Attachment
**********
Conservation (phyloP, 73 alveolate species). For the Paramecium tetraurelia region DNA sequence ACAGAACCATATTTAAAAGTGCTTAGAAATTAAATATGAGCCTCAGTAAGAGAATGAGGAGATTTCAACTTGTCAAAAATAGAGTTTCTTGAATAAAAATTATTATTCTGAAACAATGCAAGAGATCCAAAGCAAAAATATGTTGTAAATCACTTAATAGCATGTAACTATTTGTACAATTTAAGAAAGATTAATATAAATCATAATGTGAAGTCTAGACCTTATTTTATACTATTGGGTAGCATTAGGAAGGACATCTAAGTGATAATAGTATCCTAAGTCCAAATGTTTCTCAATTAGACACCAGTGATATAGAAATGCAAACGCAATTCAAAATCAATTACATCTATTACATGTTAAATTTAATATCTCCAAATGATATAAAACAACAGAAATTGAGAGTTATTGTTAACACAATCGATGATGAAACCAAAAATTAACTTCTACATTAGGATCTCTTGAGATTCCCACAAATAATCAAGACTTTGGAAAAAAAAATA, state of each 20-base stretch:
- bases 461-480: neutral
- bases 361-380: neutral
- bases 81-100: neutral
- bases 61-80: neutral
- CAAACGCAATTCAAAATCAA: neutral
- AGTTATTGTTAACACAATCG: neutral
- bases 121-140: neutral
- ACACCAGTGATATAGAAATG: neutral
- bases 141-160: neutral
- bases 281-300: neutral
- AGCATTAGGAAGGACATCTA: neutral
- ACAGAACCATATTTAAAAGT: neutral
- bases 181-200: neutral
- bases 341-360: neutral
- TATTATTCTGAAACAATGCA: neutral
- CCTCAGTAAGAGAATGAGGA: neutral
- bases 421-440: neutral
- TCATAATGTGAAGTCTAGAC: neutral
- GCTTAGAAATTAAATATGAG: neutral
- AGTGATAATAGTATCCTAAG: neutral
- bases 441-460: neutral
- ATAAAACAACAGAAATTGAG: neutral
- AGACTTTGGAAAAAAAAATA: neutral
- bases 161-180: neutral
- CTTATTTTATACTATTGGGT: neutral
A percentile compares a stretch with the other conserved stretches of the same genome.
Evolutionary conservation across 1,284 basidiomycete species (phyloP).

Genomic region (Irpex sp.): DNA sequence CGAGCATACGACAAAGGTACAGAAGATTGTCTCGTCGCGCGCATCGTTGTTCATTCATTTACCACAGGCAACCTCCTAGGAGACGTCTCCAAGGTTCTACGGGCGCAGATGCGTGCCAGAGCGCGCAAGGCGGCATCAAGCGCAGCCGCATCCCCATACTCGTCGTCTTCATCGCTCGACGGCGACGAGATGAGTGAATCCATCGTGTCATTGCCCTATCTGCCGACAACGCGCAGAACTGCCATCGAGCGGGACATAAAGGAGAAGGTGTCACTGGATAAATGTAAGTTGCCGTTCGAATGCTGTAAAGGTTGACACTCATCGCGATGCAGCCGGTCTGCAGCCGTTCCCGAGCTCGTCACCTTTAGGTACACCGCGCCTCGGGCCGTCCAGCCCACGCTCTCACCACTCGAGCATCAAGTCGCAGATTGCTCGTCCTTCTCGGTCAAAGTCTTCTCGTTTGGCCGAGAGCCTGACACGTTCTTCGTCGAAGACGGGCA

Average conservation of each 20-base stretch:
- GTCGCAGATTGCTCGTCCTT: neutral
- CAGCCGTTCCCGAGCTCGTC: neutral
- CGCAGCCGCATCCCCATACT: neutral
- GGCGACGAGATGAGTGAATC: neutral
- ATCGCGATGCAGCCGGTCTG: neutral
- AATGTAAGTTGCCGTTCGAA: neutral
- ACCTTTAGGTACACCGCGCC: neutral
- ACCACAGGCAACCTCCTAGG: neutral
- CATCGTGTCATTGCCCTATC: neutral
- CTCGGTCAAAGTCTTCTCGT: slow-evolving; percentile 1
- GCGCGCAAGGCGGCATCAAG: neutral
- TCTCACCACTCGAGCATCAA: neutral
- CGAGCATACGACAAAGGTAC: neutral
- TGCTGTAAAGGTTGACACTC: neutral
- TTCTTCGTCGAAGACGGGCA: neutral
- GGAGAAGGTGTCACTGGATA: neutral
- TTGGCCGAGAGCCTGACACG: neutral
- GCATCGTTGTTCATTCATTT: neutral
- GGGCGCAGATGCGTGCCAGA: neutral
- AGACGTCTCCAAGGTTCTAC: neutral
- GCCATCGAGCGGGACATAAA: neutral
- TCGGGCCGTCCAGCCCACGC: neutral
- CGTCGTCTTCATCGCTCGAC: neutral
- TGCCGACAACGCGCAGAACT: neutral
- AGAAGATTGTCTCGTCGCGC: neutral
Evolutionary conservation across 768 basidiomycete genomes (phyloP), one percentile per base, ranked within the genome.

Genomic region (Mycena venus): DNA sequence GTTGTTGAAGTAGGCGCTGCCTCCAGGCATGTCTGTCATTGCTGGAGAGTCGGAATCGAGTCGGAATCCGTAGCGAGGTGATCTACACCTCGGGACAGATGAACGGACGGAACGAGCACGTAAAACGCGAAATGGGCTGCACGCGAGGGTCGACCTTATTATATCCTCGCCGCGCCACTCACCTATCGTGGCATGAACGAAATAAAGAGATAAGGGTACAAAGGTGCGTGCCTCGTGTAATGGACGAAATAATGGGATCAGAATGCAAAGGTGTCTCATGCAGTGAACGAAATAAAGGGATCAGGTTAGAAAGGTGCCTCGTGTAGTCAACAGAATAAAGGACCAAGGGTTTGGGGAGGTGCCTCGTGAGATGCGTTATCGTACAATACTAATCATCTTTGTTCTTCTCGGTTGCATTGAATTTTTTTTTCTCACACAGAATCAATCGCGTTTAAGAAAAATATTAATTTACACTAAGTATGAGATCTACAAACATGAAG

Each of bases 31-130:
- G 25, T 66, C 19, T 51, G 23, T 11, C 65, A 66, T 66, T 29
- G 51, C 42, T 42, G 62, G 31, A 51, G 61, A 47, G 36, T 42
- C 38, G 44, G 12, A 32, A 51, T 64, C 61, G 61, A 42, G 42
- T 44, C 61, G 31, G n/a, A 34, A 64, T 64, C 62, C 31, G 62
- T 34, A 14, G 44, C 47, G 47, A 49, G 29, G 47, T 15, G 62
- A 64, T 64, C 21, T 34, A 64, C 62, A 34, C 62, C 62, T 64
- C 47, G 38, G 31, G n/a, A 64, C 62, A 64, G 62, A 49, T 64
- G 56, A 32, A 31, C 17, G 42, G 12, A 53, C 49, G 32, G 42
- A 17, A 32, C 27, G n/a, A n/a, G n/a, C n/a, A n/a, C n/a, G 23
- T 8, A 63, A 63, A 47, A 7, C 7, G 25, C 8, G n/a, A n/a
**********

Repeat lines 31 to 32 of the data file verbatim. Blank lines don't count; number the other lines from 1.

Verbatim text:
- GTCGCAGATTGCTCGTCCTT: neutral
- CAGCCGTTCCCGAGCTCGTC: neutral